Friendship can have a major impact on your health and well-being. Friends can help you celebrate good times and provide support during bad times.
Friends can also:
- boost your happiness and reduce your stress.
- improve your self-confidence.
- encourage you to change or avoid unhealthy lifestyle habits.
When we form relationships with people who have healthful habits and lifestyles—those who can inspire, encourage, and motivate—it can help us immensely during our healthy-lifestyle journey.
Sometimes our friends may not be as supportive as we’d like them to be:
- Does your friend drop by with a freshly baked batch of chocolate chip cookies, because she knows it’s your favourite?
- Does your friend bring you chocolate to cheer you up?
- Do you mention that you’re joining a gym, and your friend says, “I heard that exercise can actually make you gain weight”?
- Or are you at a restaurant and your friend orders fettuccine Alfredo, saying “I don’t know how you can eat that salad”?
Whichever scenario applies, the results are pretty much the same. While their intentions may be all good, the result can be disastrous for those trying to stick to a healthy-eating plan.
The problem may start because you’re in ‘change mode’ but your friend isn’t. A real friend wouldn’t intentionally undermine your healthy eating. A few reasons why they may do this are:
- They don’t understand. Friends who’ve never had a weight problem can’t understand why you don’t go back to eating ‘normally’ now that you’ve lost that weight.
- They miss the old you—the food experiences that you once shared. Food is often how we express love and happiness and good times.
- They may also feel guilty that they need to adopt healthier eating.
Here are some strategies to adopt that will help friends be more supportive:
- Have a heart-to-heart conversation. Your friend may not know what she’s doing. Tell her that getting leaner and healthier means a lot to you. People who don’t have issues with food, don’t usually realise the level of temptation experienced by people who do. Telling her that you need her help may make her more supportive. It may be best to directly ask your friend not to give you food as gifts.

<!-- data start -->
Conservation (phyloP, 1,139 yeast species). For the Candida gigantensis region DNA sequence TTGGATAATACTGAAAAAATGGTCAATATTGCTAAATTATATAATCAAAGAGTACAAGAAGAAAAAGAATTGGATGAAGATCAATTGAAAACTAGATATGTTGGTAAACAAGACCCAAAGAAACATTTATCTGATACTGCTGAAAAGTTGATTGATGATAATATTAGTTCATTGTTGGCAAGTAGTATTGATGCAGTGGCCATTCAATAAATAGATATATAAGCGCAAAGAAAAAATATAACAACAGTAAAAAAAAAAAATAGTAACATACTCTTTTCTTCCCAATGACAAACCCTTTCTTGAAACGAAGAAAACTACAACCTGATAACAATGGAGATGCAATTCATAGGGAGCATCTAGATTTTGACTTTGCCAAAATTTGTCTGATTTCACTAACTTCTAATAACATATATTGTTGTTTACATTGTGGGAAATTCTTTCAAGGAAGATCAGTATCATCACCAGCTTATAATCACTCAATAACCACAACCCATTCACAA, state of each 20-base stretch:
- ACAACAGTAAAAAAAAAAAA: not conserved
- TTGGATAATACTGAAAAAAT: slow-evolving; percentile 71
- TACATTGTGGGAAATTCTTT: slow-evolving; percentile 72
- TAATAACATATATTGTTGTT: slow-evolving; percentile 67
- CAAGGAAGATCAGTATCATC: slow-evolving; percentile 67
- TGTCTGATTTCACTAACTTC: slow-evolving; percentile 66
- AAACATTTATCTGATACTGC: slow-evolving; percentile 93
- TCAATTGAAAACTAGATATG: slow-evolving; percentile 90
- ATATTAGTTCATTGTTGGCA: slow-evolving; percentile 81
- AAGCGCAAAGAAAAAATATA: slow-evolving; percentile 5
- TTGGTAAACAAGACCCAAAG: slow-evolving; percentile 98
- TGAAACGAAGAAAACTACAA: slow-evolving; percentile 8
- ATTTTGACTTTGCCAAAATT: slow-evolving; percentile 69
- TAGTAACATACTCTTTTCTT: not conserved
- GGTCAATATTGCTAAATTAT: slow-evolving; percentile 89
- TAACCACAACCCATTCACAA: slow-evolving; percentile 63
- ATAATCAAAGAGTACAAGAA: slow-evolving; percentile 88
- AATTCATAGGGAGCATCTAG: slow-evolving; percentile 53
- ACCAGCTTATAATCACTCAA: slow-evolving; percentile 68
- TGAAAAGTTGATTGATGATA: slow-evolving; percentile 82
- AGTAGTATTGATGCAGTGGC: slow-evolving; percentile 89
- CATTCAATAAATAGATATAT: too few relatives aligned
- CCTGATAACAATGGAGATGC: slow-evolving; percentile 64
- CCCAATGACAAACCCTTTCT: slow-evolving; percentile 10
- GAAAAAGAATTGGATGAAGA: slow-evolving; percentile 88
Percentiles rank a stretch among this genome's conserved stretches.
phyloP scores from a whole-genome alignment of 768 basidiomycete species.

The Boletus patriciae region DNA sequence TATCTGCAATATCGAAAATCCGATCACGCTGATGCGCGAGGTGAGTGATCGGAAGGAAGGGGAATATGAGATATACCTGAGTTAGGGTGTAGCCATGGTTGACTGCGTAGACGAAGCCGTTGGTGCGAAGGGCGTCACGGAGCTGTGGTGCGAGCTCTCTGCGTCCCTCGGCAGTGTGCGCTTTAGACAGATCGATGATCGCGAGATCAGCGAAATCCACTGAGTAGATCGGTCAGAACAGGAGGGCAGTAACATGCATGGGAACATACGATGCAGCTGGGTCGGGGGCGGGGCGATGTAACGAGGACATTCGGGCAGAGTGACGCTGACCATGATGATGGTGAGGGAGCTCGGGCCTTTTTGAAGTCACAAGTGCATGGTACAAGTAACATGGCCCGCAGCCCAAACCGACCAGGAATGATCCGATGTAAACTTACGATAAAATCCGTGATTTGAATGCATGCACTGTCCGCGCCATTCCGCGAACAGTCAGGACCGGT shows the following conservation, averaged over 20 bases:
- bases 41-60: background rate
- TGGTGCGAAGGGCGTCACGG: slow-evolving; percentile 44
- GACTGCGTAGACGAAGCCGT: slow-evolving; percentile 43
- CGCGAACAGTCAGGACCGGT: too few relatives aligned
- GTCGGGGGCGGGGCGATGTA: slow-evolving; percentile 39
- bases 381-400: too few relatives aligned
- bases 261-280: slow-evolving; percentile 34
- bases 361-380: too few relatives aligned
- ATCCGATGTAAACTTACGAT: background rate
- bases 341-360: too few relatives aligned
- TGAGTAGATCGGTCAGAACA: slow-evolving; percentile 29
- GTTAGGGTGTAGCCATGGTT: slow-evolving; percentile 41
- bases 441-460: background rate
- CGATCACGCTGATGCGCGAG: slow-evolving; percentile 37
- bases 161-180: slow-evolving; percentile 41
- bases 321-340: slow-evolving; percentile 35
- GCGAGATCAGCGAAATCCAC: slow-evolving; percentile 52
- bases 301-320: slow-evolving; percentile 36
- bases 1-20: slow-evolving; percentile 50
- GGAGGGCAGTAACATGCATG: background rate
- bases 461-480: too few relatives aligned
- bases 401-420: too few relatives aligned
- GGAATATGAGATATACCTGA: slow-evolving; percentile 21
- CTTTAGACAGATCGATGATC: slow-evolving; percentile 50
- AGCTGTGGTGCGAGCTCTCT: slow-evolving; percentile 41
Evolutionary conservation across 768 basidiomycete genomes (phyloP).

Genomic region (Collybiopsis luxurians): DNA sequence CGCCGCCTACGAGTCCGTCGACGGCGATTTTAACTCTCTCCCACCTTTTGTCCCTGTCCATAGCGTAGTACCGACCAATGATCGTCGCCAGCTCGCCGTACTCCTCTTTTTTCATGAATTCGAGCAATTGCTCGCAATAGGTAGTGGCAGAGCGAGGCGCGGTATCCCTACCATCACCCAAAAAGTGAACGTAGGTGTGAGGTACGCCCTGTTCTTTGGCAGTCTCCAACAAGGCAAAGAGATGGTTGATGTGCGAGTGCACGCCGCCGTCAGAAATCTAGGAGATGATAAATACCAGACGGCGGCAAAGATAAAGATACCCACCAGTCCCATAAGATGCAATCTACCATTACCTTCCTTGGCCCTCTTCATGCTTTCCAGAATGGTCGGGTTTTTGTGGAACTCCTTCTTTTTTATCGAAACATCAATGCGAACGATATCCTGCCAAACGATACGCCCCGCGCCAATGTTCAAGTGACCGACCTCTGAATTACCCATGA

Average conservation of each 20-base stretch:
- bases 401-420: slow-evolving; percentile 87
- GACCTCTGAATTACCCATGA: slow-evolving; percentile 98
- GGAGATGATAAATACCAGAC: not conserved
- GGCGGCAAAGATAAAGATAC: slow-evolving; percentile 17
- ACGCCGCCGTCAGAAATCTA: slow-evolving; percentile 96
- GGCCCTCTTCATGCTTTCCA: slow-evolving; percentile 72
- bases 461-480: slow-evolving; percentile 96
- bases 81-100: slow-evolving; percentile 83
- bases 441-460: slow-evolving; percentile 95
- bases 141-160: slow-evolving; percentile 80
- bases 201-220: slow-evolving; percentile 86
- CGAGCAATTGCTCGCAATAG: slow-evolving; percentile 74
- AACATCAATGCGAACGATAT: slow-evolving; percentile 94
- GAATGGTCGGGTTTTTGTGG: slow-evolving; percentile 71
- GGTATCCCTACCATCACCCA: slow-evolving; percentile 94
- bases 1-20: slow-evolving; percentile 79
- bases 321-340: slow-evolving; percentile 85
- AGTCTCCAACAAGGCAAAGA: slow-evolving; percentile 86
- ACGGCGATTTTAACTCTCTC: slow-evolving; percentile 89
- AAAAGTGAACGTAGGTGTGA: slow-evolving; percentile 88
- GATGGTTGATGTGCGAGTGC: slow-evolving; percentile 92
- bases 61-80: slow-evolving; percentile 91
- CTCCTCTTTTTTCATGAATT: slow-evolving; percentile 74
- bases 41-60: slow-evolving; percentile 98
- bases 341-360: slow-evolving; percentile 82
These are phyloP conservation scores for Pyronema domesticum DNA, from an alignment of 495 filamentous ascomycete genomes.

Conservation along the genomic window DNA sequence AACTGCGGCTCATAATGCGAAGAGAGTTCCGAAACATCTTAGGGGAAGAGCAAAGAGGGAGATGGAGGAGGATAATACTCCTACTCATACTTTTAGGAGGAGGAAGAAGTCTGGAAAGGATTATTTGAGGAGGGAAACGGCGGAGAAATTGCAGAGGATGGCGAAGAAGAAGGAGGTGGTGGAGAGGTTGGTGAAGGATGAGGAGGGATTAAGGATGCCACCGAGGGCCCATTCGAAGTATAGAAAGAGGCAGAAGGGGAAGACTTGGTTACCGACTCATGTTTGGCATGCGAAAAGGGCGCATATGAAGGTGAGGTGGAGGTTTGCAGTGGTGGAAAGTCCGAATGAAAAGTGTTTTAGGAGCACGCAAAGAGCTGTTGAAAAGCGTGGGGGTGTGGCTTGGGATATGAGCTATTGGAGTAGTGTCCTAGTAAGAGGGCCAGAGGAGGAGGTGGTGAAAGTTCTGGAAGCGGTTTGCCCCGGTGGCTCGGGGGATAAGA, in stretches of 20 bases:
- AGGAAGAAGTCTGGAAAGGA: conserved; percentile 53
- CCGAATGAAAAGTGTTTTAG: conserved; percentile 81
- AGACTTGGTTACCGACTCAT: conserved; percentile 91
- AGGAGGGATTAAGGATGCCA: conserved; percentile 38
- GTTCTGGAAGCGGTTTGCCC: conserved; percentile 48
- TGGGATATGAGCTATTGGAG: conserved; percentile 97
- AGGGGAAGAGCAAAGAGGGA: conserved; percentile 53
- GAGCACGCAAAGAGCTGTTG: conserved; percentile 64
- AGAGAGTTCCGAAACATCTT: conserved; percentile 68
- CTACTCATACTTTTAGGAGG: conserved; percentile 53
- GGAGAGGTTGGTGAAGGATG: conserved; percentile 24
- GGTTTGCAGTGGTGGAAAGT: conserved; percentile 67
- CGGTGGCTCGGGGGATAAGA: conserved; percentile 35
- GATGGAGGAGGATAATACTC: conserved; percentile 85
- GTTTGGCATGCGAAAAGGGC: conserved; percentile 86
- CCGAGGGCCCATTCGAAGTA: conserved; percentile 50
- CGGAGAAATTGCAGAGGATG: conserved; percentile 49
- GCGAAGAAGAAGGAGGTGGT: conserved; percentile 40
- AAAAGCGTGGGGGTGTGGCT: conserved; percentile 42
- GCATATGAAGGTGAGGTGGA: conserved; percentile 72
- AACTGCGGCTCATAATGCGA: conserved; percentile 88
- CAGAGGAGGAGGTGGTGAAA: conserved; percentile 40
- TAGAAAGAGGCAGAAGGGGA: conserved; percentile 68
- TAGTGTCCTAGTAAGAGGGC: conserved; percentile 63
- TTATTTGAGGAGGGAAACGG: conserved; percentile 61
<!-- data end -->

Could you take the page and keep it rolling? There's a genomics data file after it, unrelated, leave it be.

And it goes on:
- If it’s very difficult for you to stay on track, let your friend know. If you need support when the late-night munchies hit, ask your friend if it’s okay to call.
- If you’re at a restaurant—and you had no input as to the selection of that restaurant—and there are only high-calorie foods on the menu, ask your friend to split an entree with you, so at least you’re eating less. And next time, you get to pick the restaurant—one where you know you can order something healthy.
- Reassure your friend that you are driven by health, not vanity; that you are scared of the serious health risks associated with an unhealthy lifestyle, and that exercise and sticking to your diet and losing weight is one way to ensure that you’ll be around longer. In this way, you can share a long-lasting friendship.
Most people have at least one friend who is trying to eat healthier. When your friend is adopting healthier eating habits, here are some ways you can help her when you hang out:
- Pick a place or activity that is friendly to her goals. In the spring and autumn, see if there are restaurants that serve healthy food and that have a variety of salads.
- Know her goals. Is she trying to lose weight? Is she trying to eat healthier? Is she trying to cut down on sugar? These questions can help you relate to and support your friend better.
- If your friend is comfortable with it, you can offer to be her ‘accountability buddy’. Some people may find this helpful.
- Celebrate her success with her. Achieving a goal that you’ve worked hard at is always a big deal. Acknowledge that achieving a lifestyle change and adopting healthy habits is important to her, and celebrate her success with her.
- Help your friend see that she can both stick to her lifestyle and hang out with people they care about. Celebrate her success, console her when she makes a mistake, and always cheer her on.
Friends can play a significant role in promoting your overall health. Encouraging them to support you in your healthy-lifestyle journey can foster long-term, cherished bonds!
Rosalie Shatzman is a weight-loss coach who is passionate about helping people lead a healthy, active lifestyle. “When you have your health, you have everything.”
She works both in-office and remotely from Hewlett, New York.